Robert Pattinson: I go through periods where I just watch the same thing again and again and again. I’ve been watching this movie called Ivansxtc. It’s a Danny Huston movie. I watched it like 50 times this year.
/Film: Why were you so attracted to that film?
Robert Pattinson: If you watched it, you’d understand. It starts off kind of stupid, but it ends up being Danny Huston. It’s kind of transcendent. He lifts the whole movie. It’s like when you just see an actor and they’ve got the part of their career, and the scene and they’re not messing up. It’s an amazing, amazing movie. I don’t even think you can buy it in America.
/Film: I haven’t even heard of this one.
Robert Pattinson: I know. It’s like they don’t sell it anywhere. They sell it in England everywhere, but I can’t get it anywhere in America.
Robert Pattinson: I grew up watching lots of different Jack Nicholson movies. So, I was like kind of really into Jack Nicholson. Five Easy Pieces – I guess I’ve watched that a lot.
/Film: Why Jack Nicholson?
Robert Pattinson: I think he is literally the only actor who I can guarantee if I see a Jack Nicholson movie which I haven’t seen, even though I’ve seen them all now, but it’s like the same Jack Nicholson on a DVD box or whatever. It’s like seal of approval. So, you know that there’s something going to be worth watching about the movie. Every single thing he’s done, It’s bizarre.
/Film: You’ve never been disappointed by a Jack Nicholson film?
Robert Pattinson: Sometimes a little bit by the movie, but like there’s always something. There’s a few other actors who have quite a good track like him; maybe 90%, but like he has 100%.
In text after the jump.
Tonight on the /Filmcast, we are stoked to be joined by Paul Scheer from MTV’s Human Giant, VH1’s Best Week Ever and the 2009 summer comedy Year One. Tune in live, 10 p.m. EST!!!
Welcome to another edition of the Slashfilm Playlist. This is where we ask writers, directors and stars we dig about their favorite movies and taste in film. This week we have comedian and actor Paul Scheer, whose work on the hit MTV sketch comedy show, Human Giant, is embedded in genre movie culture. Whether he’s sending up Superman 2‘s General Zod with his cast-mates, Aziz Ansari and Rob Huebel, as the omnipotent idiots the “Space Lords,”or playing an actor whose dedication to playing a Worf-knockoff culminates in a permanent (and totally effed) surgical procedure, Scheer makes us do spit-takes. This Playlist proved to be suitably epic.
/Film: Hi Paul. So, why are you nervous about appearing on the /Filmcast?
Paul Scheer: Since Slashfilm’s podcasts are getting so popular on iTunes, Terry Gross from NPR is getting worried you might usurp her throne for most downloads. I heard a rumor that she’s personally executing anyone who appears on the show…I heard Stephen Toblowsky narrowly escaped her death grip, so I’m afraid for my life.
/Film: As soon as we’re finished here, I’ll alert Peter Chen. Both seasons of Human Giant make lemonade out of September 11th, with your huge box office failure, Lil’ 9/11, and the proposed TV series Osama bin Diesel. What is your fave 9/11 movie that does or does not star Nicolas Cage…
Paul: My favorite September 11th film has to be High School Musical, which takes the focus off the events and acts more as an allegory of that day. Sharpay (Ashley Tisdale) is clearly Osama bin Laden, and her attempts to take over the “musical” clearly parallel Al Qaeda’s attacks on America. Tisdale’s fights with Zac Efron (George W. Bush) and Vanessa Hudgens (Mayor Giuliani) teach us an important lesson. No matter what happens to the musical (America), the show must go on. It did and so do we. Thank you Disney Channel for painting a clear and succinct tribute to that day.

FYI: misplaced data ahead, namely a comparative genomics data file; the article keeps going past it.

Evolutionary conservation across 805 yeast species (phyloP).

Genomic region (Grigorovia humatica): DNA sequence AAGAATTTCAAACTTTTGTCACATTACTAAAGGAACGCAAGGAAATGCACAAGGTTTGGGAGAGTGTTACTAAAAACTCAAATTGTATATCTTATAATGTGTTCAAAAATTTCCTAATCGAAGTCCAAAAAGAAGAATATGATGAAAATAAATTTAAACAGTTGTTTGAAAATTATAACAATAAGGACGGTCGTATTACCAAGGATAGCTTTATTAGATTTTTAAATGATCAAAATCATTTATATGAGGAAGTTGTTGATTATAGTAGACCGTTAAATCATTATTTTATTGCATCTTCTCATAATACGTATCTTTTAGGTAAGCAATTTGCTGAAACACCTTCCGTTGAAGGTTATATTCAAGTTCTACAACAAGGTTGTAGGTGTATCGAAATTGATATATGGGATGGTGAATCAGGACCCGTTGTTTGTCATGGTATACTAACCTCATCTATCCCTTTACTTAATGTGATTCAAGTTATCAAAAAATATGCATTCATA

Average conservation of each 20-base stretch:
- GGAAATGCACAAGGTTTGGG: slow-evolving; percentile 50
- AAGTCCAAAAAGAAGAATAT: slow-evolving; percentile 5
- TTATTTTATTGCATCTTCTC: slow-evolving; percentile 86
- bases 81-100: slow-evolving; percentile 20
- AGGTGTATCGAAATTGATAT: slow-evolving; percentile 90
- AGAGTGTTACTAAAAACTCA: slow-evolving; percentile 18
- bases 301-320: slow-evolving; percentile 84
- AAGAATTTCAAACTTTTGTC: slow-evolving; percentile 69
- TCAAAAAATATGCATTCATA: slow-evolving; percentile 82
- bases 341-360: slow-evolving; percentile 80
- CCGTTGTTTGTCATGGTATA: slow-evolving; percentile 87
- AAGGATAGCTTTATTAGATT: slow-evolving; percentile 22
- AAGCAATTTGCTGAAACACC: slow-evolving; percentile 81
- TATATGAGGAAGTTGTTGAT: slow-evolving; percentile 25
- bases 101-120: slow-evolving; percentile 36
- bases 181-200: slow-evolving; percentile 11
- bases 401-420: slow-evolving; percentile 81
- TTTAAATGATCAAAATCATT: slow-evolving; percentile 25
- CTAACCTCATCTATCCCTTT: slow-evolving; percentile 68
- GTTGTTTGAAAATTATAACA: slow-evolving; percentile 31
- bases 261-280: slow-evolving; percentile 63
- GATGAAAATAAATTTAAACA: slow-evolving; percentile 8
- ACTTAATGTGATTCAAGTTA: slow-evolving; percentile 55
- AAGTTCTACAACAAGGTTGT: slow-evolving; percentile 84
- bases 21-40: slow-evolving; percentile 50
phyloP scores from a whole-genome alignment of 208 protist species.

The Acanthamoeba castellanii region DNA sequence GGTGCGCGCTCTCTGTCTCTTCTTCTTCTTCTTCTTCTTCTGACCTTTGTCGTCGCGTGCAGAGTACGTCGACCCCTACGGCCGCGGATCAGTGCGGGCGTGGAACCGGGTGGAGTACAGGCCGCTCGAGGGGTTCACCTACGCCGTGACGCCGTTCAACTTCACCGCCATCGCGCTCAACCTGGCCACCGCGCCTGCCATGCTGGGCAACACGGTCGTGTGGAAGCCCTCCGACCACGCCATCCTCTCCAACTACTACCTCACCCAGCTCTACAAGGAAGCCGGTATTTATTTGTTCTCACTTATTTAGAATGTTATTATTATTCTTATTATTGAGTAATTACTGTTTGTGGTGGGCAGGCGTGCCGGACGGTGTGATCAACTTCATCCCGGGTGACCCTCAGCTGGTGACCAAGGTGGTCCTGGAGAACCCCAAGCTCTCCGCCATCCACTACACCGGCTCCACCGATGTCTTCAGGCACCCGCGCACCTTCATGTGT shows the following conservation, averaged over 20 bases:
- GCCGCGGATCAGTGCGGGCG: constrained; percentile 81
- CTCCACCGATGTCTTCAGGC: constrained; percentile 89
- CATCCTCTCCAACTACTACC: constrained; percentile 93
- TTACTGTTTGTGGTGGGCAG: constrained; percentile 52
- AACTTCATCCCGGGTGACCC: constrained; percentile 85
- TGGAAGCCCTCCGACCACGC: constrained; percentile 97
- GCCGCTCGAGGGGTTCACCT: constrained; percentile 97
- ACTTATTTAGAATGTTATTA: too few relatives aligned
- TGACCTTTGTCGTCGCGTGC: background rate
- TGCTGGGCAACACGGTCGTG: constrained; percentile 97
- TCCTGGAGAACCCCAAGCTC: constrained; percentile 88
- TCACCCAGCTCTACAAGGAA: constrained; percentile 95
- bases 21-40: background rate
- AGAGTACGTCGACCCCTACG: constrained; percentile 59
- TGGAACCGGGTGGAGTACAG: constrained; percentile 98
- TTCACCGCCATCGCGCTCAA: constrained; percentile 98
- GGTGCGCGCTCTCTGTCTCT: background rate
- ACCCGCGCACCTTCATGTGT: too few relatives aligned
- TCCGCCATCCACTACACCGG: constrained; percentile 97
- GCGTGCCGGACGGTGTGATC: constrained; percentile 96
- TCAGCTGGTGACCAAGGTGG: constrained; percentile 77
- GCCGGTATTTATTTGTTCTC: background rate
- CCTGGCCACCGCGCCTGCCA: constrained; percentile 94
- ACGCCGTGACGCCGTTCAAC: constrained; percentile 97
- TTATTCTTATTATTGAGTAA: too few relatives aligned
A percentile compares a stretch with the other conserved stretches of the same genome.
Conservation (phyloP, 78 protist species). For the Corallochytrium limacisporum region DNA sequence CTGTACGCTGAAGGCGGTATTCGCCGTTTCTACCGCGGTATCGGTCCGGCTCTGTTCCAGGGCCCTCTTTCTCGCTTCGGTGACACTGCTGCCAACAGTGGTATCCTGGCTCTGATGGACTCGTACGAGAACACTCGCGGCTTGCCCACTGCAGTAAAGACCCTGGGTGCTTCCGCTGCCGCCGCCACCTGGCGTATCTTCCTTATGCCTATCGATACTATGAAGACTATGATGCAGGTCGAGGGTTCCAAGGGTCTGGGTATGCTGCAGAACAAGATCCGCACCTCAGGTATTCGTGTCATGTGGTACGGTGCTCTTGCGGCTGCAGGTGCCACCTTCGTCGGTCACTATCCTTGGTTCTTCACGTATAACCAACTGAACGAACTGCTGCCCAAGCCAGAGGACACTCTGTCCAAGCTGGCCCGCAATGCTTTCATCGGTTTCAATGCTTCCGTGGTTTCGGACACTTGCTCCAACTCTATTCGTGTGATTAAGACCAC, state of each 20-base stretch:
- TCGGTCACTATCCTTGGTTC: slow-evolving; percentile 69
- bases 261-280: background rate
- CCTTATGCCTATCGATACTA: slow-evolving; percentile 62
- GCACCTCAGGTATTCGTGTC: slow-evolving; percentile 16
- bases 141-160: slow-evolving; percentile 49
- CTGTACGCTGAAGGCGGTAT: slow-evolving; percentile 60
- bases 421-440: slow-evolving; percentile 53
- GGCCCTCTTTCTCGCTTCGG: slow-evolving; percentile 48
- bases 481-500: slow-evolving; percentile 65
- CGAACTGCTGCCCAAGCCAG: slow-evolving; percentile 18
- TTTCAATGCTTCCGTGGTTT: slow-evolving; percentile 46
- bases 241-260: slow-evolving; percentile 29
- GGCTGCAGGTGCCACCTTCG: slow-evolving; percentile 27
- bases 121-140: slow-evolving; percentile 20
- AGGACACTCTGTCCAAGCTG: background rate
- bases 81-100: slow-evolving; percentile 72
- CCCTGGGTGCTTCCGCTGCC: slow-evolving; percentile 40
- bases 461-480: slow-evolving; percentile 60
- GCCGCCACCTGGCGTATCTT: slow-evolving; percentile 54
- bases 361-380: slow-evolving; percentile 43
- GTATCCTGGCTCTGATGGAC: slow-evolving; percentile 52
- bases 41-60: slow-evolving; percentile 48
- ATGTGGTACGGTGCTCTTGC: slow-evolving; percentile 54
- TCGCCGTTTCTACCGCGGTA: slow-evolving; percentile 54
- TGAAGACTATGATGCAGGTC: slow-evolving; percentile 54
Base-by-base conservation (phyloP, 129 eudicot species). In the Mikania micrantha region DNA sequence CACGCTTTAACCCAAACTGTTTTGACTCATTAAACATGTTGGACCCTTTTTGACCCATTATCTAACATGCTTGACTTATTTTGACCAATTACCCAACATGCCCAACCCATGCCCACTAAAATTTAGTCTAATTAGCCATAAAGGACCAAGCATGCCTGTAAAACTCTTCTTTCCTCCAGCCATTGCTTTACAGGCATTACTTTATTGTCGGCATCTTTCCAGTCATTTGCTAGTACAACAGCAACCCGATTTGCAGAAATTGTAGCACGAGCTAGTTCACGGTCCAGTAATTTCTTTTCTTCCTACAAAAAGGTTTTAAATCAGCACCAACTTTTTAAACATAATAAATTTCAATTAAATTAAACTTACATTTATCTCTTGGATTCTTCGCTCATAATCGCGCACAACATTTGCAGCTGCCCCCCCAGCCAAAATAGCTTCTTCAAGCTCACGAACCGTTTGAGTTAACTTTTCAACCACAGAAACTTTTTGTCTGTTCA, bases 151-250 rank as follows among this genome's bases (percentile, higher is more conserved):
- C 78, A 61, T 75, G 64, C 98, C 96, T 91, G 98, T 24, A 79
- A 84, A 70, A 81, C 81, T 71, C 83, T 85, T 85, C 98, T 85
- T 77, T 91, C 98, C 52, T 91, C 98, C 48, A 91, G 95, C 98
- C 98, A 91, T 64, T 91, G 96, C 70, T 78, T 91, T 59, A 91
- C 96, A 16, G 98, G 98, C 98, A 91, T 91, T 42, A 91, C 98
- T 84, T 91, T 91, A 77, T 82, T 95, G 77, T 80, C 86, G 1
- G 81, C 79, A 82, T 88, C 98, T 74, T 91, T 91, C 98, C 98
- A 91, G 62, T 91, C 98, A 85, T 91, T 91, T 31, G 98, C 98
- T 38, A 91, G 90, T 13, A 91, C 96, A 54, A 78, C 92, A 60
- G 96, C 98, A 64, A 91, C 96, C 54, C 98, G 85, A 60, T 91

/Film: So clear. Among your TV show’s many superlatives is its insurmountable kid death toll. I counted 108 murdered kids in one “Kidtentiary” skit alone. Modern films like Tropic Thunder tend to cop out. Human Giant also has a soft spot for kid villains, including Gage from Pet Semetary. Mr. Paul Scheer, you’re the coach. Who do you draft for your Kid Villain All-Star Team?
Paul: Here’s my team. Michael Oliver from Problem Child. He’s like an evil version of Sam from Different Strokes; Vicki the Robot from Small Wonder (Tiffany Brissette). Although she’s technically good, she’s one malfunction away from being a T-1000; The Grady Daughters from The Shining. Pure Double Trouble. Plus, they are snazzy dressers; Haley Joel Osment in anything, he creeps me out. He’s too in touch with otherworldly phenomena.
Of course, the team’s leader would be the baddest of the bad. Technically he’s not a kid, but he loves teaching kids to be bad: enter Cobra Kai Sensei John Kreese (Martin Kove) from The Karate Kid.
/Film: Nice draft picks. At this very moment, what are your three favorite films of all time? And what movie have you watched more than any other?
Paul: This is always a tough question, but I’m basing my list solely on pure enjoyment and re-watchability. So, basically these are the movies that if they came on TV, I’d stop and watch them no matter what: Ghostbusters, Back to the Future, and Raiders of the Lost Ark. My alternates: Die Hard, Point Break, Goonies, Bad Boys 2, Magnolia, The Jerk and Cool Hand Luke. The movie I’ve probably watched the most…it’s a tie between The Empire Strikes Back and Remo Williams: The Adventure Begins. The latter is just because my parents had HBO and I think they played Remo Williams every day after school for about two years. Sadly, Remo Williams’s adventure began and ended all in one film.
More Playlist after the jump, including Paul’s popcorn-and-M&M’s recipe and Bruce Willis’s sex scenes in Color of Night.